December 3, 2023

An outbreak of viral conjunctivitis has infected nearly 400,000 people across Pakistan since the start of the year.

The pink-eye outbreak hit its peak last week, with over 10,000 cases being reported in a 24-hour period on Saturday across Punjab. This was according to the province’s Primary and Secondary Health Department. Some 13,000 new cases were reported in a single day on Tuesday.

Conjunctivitis is an inflammation of the mucous membrane covering the front of the eye and eyelids, known as the conjunctiva. Infection of this membrane can lead to conjunctivitis, and is often caused by bacteria, or in the cases throughout Pakistan, viruses.

“Many different types of viruses can cause viral conjunctivitis (including the COVID-19 virus). However, the majority, up to 75 percent, of infectious conjunctivitis are caused by adenovirus,” Isabelle Jalbert, professor of optometry and vision science at UNSW Sydney, Australia, told Newsweek. “It appears that the outbreak in Pakistan involves a highly contagious form of the virus.”

pink eye
A pink eye with conjunctivitis. Thousands of people across Pakistan have contracted the viral version.

“The best cure for adenovirus conjunctivitis is to prevent the infection and to limit its spread,” Jalbert said. “Public-health infection control measures are what is needed. Thus, the closure of schools is a sensible public-health measure to attempt to break the epidemic.

“It is difficult to get children to avoid touching each other, and they are unlikely to wash their hands as much as would be needed. One infected child can easily spread this condition to others at school,” Jalbert added.

This epidemic led to over 56,000 schools across the province of Punjab being closed between September 28 and October 1 in an effort to slow infections.

“The closure has been announced as a proactive measure to give maximum protection to students against the infection,” Punjab education department spokesman Zulfiqar Ali told Agence France-Presse. “We hope this will break the cycle of the infection in the province.”

The school closures may have contributed to a sudden dip in infections: only 1,134 cases were reported in the 24-hour period between Sunday and Monday.

Adenovirus conjunctivitis is often spread by direct contact (eye-hand contact), but can also be spread via coughing and sneezing. Symptoms include inflamed pink eyes, eyelid swelling and itching, and the production of tears and pus from the eyes.

“Infected people that have very red and teary, watery eyes will wipe their eyes and then spread the virus by touching others. Adenovirus also spreads in communities by what is called ‘fomites’ through inanimate objects: it is known to have the ability to resist desiccation or drying out and can remain alive for long periods (days) on surfaces such as door handles, counter surfaces, etc.” Jalbert said.

“[Conjunctivitis] can also be caused by bacteria (e.g., Staphylococcus aureus, Haemophilus influenzae and others like chlamydia and gonorrhea) and by other viruses including, sometimes, the herpes viruses that causes cold sores and that associated with chickenpox and shingles. But, of these, adenovirus is by far the most contagious,” Jalbert added.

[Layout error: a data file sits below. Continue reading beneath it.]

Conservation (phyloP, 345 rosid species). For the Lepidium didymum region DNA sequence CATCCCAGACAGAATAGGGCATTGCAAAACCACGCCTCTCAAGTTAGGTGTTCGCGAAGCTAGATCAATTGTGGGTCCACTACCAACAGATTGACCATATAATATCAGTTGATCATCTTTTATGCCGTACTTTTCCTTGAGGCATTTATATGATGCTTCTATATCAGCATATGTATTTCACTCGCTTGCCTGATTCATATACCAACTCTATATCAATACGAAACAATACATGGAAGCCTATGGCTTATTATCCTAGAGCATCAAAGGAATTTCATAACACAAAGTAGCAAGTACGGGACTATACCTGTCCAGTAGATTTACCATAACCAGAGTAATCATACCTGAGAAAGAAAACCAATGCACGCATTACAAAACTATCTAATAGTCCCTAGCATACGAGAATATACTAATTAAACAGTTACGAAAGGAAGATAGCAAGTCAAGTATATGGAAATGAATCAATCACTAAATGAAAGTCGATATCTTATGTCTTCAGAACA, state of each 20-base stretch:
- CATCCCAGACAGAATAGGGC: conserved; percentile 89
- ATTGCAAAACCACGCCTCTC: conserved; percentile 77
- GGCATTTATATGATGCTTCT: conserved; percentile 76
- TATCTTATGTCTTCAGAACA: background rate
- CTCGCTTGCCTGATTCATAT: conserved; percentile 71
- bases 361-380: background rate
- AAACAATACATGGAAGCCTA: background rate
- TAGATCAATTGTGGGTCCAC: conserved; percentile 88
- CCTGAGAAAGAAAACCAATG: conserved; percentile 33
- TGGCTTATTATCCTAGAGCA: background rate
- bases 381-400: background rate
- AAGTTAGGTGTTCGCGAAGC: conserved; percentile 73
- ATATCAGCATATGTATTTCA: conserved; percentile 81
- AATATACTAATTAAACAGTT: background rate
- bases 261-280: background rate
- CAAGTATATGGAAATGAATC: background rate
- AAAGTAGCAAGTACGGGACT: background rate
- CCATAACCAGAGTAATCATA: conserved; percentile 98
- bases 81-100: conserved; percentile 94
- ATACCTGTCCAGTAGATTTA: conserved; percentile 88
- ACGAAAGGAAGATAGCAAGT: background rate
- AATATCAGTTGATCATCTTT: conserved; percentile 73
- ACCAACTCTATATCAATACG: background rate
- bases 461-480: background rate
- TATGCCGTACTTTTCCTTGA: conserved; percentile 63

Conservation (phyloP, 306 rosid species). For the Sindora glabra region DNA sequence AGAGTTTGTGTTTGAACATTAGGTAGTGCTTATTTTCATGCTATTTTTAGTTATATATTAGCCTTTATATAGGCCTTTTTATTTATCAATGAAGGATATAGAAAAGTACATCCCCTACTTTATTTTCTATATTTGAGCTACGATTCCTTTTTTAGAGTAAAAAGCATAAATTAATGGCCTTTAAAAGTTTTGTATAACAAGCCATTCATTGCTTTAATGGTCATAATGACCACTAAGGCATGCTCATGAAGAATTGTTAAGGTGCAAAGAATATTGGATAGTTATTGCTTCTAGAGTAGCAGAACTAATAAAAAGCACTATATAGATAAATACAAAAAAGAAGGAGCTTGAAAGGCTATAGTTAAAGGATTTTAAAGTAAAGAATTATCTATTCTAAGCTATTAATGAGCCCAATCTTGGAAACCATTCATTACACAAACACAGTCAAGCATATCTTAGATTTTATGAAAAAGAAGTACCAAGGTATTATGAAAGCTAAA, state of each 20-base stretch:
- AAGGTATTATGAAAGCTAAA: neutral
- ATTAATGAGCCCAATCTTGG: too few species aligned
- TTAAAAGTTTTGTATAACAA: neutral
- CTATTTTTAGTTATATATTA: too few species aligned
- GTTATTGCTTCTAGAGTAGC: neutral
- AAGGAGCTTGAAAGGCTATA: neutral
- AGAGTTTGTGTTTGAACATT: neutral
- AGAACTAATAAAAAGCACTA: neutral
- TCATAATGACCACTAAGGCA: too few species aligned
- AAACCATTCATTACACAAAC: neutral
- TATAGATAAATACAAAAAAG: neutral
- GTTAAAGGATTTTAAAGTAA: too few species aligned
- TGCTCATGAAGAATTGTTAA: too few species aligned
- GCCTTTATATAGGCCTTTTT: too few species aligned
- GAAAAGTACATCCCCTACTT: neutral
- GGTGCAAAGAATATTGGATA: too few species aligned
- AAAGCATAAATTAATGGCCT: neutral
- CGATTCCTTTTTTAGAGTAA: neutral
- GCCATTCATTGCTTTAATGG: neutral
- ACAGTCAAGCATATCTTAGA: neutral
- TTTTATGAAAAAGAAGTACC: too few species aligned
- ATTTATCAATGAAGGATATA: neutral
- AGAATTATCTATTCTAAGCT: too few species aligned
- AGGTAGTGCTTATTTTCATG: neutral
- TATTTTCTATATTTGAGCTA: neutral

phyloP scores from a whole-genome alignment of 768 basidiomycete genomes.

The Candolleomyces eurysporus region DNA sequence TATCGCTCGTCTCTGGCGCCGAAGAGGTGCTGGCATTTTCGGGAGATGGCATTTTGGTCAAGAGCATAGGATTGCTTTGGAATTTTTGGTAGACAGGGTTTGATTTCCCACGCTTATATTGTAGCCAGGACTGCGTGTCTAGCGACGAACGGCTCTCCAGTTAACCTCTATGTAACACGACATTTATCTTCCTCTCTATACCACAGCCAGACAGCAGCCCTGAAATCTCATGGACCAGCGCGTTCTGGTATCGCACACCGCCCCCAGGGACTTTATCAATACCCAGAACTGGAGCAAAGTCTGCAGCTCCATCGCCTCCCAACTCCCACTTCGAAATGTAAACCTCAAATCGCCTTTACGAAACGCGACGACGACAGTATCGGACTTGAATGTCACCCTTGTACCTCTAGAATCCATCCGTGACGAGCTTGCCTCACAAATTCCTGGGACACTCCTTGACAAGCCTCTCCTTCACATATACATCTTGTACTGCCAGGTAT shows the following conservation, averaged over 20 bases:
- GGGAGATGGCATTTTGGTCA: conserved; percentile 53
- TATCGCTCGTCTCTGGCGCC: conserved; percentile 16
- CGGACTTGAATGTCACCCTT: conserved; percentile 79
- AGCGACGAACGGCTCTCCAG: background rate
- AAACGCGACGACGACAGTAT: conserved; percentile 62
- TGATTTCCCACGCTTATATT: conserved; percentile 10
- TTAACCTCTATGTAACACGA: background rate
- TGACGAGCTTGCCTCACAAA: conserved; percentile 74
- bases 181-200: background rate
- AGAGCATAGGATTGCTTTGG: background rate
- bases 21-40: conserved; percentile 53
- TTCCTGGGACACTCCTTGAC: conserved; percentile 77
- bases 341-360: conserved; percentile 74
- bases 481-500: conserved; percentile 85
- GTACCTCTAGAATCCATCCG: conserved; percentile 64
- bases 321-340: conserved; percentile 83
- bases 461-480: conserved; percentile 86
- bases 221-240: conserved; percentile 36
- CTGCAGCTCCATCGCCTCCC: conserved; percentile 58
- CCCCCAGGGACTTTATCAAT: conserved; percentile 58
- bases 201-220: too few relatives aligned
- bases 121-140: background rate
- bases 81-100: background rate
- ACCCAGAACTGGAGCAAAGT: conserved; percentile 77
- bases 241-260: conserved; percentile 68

Illustration of adenoviruses. They can remain alive for long periods, even days.

Viral conjunctivitis is usually mild, going away naturally after 1 to 2 weeks, with patients being advised to stay at home to prevent the spread of the condition.

“Eye doctors and general practitioners would typically manage this by advising patients to stay at home for at least 10 days following the start of symptoms to limit the spread, a bit like an individual mini-lockdown,” Jalbert said.

“It is important that patients, teachers, and health practitioners manage the contagion risk by using PPE (e.g., disposable gloves); using disposable tissues and discarding them properly; washing hands carefully before and after touching the eyes; avoid sharing towels, pillowcases, and other personal items; and disinfecting surfaces with germicide sprays.”

Antibiotics will be useless against viral conjunctivitis as they kill only bacterial infections. However, antiviral medicines may be prescribed if a viral conjunctivitis case becomes more severe. Symptoms can be helped using eye drops.

“None of the current commercially available antiviral and antibiotic eyedrops are effective for this condition,” Jalbert said. “Other types of eyedrops that can be recommended are those that can help relieve symptoms including single-dose 0.9 percent saline eyedrops and single-dose lubricating eyedrops. Multidose bottles of eyedrops must be avoided, as once a bottle is contaminated, this could spread the infection to the other eye, reinfect an eye, and spread the virus to others and if an eyedrop bottle is shared.

“Research suggests that low-concentration povidone iodide (this is betadine) 0.25 percent eyedrops could help to speed up the resolution of the eye infection, but, unfortunately, preparations of these for the eye are not commercially available and would need to be made at hospital pharmacies,” Jalbert added.

“For those people who develop complications such as corneal infiltrates, white spots in the cornea, and eyelid membranes where symptoms persists or their vision is affected, there are treatments such as corticosteroid eyedrops that can be prescribed by eye doctors to minimize the inflammation and manage these complications. This must then be managed by an eye doctor (e.g., optometrist or ophthalmologist).”

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